On it's own, and with the correct diameter master and slave, insufficient slave piston travel usually means there is still some air in the system, and they are a pig to bleed. You should be getting around 1/2" to 5/8" of slave piston travel with no air in the system. I've found either using a gunson's EeziBleed on very low pressure but conencted to the *slave* bleed nipple instead of the master cap, or interconnecting the right-hand caliper with the clutch slave, opening both bleed nipples and using the brake pedal to bleed the clutch, is by far the easiest way. This is reverse bleeding and pushes air *up* the clutch pipe and not downwards. You need to make some space in the clutch master first to prevent overflow, and watch the brake master level.
|Thx...Mr. Hunt....I certainly appreciate your expert commentary on this site...I'm sensing something odd at play here...since the old set-up worked so well and now the proper push pin does not move quite far enough...I've reverse bled the system repeatedly....and get about 1/4" movement...I'm going to look in the pedal box....and try the old longer pin...I must say, not being an expert on hydralics, but surviving several courses in college physics, I agree with your theoretical discussion vis a vis a self adjusting system...and it should make no difference a'la pin length, unless, do you think, I have a wear problem in the pedal box?...|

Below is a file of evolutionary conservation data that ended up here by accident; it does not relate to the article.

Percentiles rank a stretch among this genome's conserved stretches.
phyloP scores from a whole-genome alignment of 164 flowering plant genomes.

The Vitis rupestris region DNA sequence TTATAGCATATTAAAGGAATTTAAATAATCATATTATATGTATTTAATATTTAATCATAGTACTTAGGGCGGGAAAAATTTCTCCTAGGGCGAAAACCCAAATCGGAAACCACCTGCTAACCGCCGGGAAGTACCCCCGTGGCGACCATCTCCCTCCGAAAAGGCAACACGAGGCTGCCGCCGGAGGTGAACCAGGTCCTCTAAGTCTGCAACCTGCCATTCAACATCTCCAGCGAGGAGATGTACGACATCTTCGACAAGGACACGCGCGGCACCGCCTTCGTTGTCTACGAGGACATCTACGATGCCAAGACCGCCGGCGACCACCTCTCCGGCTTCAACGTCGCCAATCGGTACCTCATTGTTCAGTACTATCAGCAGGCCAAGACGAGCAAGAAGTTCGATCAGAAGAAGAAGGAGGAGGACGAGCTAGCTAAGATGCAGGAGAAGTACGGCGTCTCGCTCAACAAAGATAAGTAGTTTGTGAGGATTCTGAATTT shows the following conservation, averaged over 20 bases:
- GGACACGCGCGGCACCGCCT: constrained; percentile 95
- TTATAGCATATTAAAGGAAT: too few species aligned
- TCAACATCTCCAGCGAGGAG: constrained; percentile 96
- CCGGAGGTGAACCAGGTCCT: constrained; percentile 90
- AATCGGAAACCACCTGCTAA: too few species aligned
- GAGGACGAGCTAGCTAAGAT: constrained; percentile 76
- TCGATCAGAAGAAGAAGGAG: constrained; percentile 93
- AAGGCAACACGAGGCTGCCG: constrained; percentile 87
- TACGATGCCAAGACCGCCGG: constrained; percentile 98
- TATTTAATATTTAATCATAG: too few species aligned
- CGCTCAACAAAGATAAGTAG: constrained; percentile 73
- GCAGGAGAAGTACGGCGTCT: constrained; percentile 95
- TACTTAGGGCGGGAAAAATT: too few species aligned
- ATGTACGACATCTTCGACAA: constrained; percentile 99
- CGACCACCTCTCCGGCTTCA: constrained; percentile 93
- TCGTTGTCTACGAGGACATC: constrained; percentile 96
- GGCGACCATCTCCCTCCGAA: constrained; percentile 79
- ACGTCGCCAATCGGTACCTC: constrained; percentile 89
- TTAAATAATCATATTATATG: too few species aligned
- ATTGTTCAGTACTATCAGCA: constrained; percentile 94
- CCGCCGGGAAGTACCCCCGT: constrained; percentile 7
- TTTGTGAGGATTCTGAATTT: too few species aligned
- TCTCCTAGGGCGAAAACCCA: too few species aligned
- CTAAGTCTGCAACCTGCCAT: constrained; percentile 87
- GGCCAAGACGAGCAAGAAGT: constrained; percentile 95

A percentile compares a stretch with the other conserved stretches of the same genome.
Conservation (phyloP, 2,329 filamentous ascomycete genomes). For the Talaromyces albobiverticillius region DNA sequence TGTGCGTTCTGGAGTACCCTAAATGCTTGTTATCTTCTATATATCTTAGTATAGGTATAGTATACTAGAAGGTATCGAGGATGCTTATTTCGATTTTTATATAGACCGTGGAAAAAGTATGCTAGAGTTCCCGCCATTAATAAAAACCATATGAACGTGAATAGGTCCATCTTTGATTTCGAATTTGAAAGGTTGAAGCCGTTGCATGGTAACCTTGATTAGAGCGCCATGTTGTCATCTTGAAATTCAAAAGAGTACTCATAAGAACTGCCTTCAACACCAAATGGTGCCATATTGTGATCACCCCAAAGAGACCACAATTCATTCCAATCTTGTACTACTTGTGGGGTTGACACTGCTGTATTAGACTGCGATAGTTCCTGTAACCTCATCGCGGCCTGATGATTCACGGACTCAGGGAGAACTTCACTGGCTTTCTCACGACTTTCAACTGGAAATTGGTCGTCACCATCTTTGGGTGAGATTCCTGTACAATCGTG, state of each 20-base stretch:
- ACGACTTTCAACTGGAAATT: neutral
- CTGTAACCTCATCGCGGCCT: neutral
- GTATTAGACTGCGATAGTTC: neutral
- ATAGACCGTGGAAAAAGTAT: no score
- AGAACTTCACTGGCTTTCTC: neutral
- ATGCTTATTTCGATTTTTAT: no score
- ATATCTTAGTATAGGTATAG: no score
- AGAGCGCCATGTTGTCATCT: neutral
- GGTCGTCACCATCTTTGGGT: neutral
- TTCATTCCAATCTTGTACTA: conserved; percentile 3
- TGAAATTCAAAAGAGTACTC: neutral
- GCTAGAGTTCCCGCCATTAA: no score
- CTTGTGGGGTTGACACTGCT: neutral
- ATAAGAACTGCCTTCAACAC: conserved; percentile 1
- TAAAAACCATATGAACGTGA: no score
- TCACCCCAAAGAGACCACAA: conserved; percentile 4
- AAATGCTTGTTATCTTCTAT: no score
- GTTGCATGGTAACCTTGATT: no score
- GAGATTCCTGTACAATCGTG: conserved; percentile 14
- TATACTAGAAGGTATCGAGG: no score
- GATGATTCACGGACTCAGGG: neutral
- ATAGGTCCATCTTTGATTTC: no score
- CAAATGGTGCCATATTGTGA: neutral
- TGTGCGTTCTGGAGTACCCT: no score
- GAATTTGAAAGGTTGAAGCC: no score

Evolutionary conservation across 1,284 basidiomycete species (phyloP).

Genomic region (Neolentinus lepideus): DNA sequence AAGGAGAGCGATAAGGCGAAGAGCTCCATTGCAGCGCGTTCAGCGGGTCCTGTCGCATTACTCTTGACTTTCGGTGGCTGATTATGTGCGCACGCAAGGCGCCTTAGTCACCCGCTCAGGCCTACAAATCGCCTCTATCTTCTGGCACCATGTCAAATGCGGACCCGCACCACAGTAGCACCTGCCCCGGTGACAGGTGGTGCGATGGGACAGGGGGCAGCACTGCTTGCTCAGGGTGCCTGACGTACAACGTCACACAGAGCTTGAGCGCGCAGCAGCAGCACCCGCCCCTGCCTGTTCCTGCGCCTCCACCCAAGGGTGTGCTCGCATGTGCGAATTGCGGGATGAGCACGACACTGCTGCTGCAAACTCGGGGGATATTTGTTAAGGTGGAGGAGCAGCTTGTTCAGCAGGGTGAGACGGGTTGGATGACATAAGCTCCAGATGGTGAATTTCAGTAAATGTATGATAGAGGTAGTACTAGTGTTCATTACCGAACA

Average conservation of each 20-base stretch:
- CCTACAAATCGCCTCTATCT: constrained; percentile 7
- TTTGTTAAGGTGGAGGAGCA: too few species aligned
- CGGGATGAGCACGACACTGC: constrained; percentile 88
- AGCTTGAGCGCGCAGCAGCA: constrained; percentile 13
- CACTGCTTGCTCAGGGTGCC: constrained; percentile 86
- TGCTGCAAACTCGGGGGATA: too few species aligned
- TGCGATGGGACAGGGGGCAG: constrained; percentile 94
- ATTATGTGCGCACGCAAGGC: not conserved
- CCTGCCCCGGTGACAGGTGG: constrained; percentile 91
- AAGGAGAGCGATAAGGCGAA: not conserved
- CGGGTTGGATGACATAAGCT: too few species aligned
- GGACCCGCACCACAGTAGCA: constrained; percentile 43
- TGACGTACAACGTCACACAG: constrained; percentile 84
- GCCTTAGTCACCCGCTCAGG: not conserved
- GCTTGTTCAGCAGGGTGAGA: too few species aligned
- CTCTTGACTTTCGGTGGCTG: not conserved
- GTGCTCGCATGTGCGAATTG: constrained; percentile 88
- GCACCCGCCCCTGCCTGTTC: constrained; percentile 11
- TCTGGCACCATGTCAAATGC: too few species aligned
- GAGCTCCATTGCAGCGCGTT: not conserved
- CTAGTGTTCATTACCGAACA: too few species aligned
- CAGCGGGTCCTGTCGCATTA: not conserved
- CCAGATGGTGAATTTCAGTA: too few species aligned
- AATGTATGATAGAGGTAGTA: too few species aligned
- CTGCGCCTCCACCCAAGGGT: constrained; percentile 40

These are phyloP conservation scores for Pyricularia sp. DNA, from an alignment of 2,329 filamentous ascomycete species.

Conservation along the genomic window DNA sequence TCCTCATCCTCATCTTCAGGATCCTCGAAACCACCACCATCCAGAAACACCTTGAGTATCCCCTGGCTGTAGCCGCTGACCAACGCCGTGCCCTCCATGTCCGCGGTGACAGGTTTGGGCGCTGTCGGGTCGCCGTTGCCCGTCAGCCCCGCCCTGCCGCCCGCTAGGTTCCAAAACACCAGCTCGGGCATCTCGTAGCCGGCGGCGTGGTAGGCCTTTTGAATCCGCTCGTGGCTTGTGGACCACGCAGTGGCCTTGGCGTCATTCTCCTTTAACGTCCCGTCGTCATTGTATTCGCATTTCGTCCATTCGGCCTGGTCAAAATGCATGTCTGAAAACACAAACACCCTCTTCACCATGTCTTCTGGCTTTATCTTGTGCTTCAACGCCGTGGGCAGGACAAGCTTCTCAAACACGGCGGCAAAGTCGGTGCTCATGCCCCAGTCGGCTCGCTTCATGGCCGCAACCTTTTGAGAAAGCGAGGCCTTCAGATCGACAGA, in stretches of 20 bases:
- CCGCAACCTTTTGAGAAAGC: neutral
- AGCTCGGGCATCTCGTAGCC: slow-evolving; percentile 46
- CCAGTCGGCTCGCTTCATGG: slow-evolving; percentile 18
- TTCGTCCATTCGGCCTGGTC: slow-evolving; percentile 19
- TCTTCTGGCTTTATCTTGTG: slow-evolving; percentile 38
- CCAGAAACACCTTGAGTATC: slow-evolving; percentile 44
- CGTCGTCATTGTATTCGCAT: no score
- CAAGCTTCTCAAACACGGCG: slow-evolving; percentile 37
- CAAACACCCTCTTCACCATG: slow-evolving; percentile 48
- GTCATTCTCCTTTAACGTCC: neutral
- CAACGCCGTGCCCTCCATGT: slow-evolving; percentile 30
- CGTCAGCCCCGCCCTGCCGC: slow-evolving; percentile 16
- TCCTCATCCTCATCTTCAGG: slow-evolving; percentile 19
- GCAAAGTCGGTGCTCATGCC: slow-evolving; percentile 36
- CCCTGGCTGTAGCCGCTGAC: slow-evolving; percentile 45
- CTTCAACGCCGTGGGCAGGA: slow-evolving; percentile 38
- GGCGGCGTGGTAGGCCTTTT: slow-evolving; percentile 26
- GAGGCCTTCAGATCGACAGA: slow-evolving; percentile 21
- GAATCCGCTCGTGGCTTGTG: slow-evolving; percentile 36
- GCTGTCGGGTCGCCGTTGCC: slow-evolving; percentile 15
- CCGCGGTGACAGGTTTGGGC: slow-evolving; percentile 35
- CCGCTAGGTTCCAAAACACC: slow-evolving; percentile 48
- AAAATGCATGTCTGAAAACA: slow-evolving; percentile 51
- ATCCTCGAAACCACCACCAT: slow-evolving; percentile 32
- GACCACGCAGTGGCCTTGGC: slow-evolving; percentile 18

|Could well be, but to lose 1/4" at the slave is a huge amount, and doesn't explain the business with the slave pushrod. Certainly you need to look under the pedal box and see just what is happening at the *master* push-rod when the pedal is operated and released.|
|Pete, Anonther unknown is the condition of the slave's piston. Is the cone where, the pivot pin rides, excessevly worn down or ovaled? This might explain the lost distanct between the slave cylinder and the throwout bearing yoke and would not be readily noticeable. RAY |
|Was the slave rod extension instituted to cover the effect of a badly worn clevis pin at the clutch pedal/pushrod joint? Or perhaps a very badly worn clutch pedal, mounting bolt pivot point? Or a combination of the two?|
A thorough look around beneath the pedal box cover could provide a solution.